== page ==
The White Rock prospect is in northeastern Nevada in the Goose Creek Mountains along the Nevada – Utah border. Montello is the closest community to the prospect that provides lodging and meals.
The White Rock prospect was originally located by AMAX GOLD in 1984. By 1989 exploration drilling had reportedly indicated the presence of a large low-grade gold reserve. Original calculations of geologic reserves for the property by AMAX were 162,000 oz of 0.018 opt Au. Drilling by Kennecott has not appreciably changed these figures.
The terrane in the White Rock Area is composed of a Permian-age bedded sequence of limestone, chert, siliceous siltstone, and cherty limestone. These beds dip gently southward and are capped in places by the remnants of a Miocene-age rhyolitic flow. The Permian rocks within the 2-square-mile area of interest are chiefly siliceous siltstone beds which are tentatively correlated with the Rex Chert member of the Phosphoria formation. These beds are variably crackled, altered, and mineralized; the most intense effects are found bordering NNE trending fault zones.
A ~N20E striking fault system forms the boundaries of a large graben ¾ of a mile across.Permian sedimentary rocks are exposed in topographic highs on either side of the graben. Within the graben both Tertiary volcanic and Permian sedimentary rocks are exposed. A north-south striking fault system within the larger graben defines a horst that exposes Pz sedimentary rocks in the center, bounded by Tertiary volcanic rocks on the east and west.
Mappable alteration effects in the Rex siliceous siltstone include bleaching, silicification, quartz veining, iron oxide staining, and brecciation. Introduced alteration minerals include pervasive jarosite, hematite, limonite, and goethite and localized scorodite, apatite, alunite, kaolinite, and variscite. The Miocene volcanic rocks are generally unaltered and not mineralized, but some puzzling exceptions are found off the claim block to the southwest.
Low-level gold, arsenic, and mercury anomalies generally coincide with the outcrop pattern of the Rex Chert, with values increasing in the vicinity of fault zones. This mineralization presumably extends out beneath post-mineralization cover to the east, south, and west of the drilled area.To the north, the faults and associated mineralization appear to die out in the limestone beds of the Grandeur formation.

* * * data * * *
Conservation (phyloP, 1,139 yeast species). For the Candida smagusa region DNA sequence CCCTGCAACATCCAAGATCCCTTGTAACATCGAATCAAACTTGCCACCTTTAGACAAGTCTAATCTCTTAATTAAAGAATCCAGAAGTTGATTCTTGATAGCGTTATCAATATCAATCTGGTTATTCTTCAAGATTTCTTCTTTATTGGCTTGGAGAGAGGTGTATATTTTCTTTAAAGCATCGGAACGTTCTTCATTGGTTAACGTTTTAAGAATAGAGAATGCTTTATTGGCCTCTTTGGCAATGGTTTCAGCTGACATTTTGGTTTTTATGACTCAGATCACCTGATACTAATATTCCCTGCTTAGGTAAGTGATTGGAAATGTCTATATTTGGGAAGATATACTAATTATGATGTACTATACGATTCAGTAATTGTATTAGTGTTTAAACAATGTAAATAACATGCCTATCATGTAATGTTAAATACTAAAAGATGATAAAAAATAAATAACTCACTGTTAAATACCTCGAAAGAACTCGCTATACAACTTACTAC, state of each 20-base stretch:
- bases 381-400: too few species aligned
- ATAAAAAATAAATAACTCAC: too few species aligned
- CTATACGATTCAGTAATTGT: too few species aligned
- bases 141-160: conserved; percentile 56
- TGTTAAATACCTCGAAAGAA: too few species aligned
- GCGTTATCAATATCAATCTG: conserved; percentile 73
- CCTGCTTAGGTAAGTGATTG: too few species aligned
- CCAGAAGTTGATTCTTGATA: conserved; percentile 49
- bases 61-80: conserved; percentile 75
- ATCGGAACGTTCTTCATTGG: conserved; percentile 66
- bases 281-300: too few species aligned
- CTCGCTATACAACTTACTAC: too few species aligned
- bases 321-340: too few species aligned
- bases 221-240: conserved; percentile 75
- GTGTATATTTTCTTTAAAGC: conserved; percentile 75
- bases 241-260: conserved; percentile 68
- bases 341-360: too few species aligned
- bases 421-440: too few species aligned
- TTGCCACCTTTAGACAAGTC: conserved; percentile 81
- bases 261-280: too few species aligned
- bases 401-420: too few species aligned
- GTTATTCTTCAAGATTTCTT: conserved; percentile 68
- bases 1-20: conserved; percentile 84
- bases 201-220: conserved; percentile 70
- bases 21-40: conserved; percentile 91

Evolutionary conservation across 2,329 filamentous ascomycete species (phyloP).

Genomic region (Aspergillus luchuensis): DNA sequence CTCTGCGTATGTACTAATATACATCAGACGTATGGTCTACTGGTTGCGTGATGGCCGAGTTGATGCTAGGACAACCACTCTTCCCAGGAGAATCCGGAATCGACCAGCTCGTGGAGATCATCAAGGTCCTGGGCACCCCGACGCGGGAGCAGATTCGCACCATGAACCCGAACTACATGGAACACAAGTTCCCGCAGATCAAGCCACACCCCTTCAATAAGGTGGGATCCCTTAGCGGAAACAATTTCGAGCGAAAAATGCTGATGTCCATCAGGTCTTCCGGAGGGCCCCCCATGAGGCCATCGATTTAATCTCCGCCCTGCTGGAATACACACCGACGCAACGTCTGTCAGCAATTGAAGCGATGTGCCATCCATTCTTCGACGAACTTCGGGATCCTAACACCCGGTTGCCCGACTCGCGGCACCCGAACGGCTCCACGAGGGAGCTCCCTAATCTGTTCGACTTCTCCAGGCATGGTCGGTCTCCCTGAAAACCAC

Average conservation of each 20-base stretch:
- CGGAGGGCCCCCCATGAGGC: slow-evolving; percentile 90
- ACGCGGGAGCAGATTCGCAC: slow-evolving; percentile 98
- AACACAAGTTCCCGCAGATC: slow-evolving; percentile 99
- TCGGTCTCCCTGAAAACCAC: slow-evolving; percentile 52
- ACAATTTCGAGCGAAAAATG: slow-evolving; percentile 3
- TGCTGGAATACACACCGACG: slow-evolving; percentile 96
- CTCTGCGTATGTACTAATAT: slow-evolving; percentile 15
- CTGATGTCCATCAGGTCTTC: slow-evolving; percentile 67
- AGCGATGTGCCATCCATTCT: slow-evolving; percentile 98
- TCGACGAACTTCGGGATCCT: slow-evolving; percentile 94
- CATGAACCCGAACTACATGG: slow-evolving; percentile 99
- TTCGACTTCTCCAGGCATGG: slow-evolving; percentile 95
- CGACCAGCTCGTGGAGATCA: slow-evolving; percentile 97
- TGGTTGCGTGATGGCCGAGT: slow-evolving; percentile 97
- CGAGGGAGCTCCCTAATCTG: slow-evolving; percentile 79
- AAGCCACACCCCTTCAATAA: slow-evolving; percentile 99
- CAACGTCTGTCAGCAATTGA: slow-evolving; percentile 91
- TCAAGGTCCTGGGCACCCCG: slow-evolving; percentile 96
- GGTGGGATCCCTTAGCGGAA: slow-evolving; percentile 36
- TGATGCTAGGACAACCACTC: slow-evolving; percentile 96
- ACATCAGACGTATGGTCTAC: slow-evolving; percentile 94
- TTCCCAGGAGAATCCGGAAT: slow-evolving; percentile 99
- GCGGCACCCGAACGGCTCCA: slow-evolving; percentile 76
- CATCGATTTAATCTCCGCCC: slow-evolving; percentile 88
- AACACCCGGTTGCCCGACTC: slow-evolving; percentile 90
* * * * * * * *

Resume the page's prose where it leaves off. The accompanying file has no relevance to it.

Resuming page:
In outcrop samples a peak gold content of 15 ppm is reported. Arsenic values greater than 500 ppm and mercury contents greater than 1.0 ppm are common. The best 5 ft drill intercept is reportedly 0.07 opt gold.
Fault orientations and gross geochemical patterns of Au, As, and Hg suggest that mineralizing fluids moved up dip in the Rex Chert along faults and shear zones from an undrilled, covered, source area in the southwest portion of the claim block. This area therefore rates as a prime target for future exploration.
Comparison of prospect geology with drill hole locations and Au, As, and Hg distributions also suggests that previous drilling efforts mostly tested vertically beneath the structurally controlled surface geochemical anomalies. In several cases this drilling did not prospect the anomalies in the down-dip direction, nor was there any serious effort made to test below the post mineral cover that separates some of the gold anomalies.
Examples of these types of untested drill targets are; A. the westward side of the shallowly west dipping gold anomalous fault zone that passes through hill 7220 and, B. the north trending covered area at the northwest corner of section 5 which is bordered by gold anomalies.These and other quality targets remain to be tested at White Rock. The western zone is essentially untested. The attraction here is the occurrence of strongly anomalous geochemical gold values situated on the borders of a north trending graben. The continuity and grade of mineralization across the graben and evidence of any possible mineralization controls are obscured by a thin capping of Tertiary volcanic rock.
AMAX’s final drilling effort (DHs 45 – 51) was directed, in part toward testing the margins of the western graben.Unfortunately, the results of the program were, at best inconclusive due to drilling problems brought on by an inexperienced driller.Only two of the seven holes drilled reached their objective and only one of these had reasonable sample recovery. For instance, in DH-48 there was no sample recovered over a 50-ft interval which intriguingly is bordered by 1000 ppb Au assays.Additionally, the bottom 40 ft of this hole averages 337 ppb Au. Similarly, DH-49, the only hole collard within the graben cut a 100-ft intercept grading 0.019 opt Au which includes 40 ft @ 0.04 opt Au. The hole bottomed in 151 ppb Au. AMAX nevertheless had become disenchanted with White Rock and despite the inconclusive results abandoned it leaving several promising targets untested.
The Kennecott program did not attempt to offset the holes drilled by AMAX having better gold-grade intercepts, instead it seems to have been more of a reconnaissance effort, drilling remote targets ranging 470 – 1400 ft from the nearest AMAX hole.The program had mixed results in that; 3 of the holes were abandoned short of their objective (W-4, 6, and 8), four holes had discouraging results (W-1, 2, 5 and 9), and two holes (W-3 and 7), had results that clearly deserve follow up.
Kennecott hole W-3 in the western graben is the best mineralized hole drilled on the property thus far. One of the better intercepts in this hole is 60 ft grading 0.03 opt Au which includes 10 ft @ 0.116 opt Au. The hole has an aggregate gold-mineralized footage of 250 ft @ 0.02 Au opt.
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